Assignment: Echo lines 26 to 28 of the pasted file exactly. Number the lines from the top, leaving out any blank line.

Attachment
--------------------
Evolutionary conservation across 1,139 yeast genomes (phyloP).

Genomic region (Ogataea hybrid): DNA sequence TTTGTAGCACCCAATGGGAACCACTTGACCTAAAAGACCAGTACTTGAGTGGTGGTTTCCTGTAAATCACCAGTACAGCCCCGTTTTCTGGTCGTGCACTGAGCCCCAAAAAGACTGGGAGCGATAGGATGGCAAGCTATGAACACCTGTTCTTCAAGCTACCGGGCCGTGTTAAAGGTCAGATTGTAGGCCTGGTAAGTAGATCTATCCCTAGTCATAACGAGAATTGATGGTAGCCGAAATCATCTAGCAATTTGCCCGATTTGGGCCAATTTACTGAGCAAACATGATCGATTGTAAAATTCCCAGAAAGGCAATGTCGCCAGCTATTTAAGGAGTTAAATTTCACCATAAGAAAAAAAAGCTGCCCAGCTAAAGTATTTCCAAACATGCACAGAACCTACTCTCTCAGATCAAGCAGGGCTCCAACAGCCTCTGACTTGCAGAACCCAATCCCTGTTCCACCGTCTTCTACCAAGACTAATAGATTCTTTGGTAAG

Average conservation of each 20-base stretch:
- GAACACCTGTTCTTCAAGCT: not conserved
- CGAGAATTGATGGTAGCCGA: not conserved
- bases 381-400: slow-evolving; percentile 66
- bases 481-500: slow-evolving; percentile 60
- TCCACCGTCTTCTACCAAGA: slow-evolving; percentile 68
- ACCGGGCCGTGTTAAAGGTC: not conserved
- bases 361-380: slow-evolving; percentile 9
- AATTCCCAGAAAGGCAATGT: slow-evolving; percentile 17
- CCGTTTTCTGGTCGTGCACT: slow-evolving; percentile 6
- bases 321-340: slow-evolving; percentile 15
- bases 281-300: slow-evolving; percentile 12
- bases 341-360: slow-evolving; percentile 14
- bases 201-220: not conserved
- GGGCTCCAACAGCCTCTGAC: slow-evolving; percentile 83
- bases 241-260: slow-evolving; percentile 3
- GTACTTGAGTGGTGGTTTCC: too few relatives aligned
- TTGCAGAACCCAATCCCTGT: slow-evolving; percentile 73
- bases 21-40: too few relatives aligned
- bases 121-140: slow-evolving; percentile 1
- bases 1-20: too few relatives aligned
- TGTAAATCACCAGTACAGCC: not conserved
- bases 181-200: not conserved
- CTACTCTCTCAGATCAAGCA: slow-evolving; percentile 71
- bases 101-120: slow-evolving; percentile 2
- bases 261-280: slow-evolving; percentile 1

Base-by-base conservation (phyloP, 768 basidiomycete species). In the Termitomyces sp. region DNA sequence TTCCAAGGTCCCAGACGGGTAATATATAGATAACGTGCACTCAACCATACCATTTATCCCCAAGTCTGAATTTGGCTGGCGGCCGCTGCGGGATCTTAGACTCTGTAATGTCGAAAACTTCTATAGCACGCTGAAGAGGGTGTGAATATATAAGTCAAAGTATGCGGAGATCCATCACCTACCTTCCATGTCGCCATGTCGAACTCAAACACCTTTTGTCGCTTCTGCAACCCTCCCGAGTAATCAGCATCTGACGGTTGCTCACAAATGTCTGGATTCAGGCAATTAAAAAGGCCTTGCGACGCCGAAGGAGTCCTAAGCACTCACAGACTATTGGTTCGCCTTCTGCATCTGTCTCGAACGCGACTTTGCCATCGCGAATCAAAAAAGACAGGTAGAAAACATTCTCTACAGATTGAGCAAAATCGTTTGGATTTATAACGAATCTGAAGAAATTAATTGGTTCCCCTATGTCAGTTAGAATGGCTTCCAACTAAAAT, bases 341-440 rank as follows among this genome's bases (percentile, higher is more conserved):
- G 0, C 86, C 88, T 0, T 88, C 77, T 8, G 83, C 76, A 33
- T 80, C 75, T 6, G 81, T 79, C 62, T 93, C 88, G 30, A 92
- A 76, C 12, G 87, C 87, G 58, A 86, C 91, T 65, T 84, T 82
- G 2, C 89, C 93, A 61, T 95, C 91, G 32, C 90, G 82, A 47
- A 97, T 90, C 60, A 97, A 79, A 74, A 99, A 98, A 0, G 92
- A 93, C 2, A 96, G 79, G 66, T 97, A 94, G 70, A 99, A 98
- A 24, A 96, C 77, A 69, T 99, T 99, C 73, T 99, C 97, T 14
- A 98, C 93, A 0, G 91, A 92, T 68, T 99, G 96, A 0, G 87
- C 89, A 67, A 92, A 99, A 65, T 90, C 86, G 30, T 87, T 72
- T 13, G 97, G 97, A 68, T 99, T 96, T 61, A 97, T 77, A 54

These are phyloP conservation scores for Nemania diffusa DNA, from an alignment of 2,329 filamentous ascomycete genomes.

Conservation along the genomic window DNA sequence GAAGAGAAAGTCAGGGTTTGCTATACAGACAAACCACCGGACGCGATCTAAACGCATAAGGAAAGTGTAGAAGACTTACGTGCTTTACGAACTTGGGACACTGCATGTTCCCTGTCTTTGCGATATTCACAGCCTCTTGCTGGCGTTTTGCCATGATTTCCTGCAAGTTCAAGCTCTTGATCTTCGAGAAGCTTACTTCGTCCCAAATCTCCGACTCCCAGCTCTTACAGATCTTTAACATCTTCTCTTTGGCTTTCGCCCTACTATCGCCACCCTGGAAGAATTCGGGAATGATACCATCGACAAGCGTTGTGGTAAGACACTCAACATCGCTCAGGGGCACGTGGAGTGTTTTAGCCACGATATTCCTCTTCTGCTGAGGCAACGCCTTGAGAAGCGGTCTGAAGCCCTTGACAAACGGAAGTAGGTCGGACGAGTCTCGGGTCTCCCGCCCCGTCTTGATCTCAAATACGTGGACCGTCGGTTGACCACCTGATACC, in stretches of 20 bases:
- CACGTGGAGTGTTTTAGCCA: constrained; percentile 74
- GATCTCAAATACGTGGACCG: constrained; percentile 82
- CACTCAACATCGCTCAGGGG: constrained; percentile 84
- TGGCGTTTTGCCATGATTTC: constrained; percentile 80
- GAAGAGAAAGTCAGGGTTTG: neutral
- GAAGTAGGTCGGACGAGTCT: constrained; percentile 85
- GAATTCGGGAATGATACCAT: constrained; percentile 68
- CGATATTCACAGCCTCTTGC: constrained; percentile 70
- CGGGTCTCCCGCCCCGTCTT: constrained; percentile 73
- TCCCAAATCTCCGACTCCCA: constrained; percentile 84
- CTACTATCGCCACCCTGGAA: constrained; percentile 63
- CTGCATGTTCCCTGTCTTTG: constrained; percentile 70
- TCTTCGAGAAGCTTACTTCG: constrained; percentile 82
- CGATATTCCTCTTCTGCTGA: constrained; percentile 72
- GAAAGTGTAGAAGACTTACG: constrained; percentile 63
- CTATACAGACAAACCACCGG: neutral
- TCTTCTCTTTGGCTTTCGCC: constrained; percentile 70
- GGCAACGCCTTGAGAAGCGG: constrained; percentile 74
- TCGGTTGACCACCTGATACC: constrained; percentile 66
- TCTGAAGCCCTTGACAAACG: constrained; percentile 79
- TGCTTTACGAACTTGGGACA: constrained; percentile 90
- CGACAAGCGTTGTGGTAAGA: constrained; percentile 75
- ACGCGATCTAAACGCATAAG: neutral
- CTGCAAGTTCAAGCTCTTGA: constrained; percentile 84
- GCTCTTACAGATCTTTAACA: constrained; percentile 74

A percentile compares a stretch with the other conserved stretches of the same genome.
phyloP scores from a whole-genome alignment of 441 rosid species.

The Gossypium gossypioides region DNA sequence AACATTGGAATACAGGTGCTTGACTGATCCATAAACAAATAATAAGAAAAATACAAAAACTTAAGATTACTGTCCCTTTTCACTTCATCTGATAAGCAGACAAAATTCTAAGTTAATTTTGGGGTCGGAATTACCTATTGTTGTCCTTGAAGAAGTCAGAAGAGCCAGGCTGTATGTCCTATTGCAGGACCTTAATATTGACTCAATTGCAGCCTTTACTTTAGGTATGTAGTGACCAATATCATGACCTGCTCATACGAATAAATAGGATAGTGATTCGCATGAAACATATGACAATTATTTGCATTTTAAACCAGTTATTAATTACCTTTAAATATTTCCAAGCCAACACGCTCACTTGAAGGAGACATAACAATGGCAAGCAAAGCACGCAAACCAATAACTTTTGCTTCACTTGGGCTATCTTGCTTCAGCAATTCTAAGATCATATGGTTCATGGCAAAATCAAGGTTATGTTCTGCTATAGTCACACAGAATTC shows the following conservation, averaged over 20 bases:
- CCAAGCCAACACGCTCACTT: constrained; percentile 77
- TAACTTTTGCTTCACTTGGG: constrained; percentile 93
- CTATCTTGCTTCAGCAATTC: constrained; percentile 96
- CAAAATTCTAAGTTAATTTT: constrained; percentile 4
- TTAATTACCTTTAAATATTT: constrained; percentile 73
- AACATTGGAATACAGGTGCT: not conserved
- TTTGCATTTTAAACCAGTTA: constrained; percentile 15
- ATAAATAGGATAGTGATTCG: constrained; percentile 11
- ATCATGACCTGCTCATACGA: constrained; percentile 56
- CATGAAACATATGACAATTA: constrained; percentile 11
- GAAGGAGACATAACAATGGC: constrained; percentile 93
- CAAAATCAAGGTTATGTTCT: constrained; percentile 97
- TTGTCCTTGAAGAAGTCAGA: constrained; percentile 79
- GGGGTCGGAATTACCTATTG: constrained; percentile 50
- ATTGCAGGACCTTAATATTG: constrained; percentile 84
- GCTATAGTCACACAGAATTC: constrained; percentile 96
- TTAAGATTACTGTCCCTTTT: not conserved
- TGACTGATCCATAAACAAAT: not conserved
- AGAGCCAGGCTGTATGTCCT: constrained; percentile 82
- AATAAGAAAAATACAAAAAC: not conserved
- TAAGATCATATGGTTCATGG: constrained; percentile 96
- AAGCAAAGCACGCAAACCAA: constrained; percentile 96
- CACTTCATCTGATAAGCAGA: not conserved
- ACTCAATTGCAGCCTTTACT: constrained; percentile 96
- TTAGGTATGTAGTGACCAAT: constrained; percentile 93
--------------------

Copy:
- CTACTCTCTCAGATCAAGCA: slow-evolving; percentile 71
- bases 101-120: slow-evolving; percentile 2
- bases 261-280: slow-evolving; percentile 1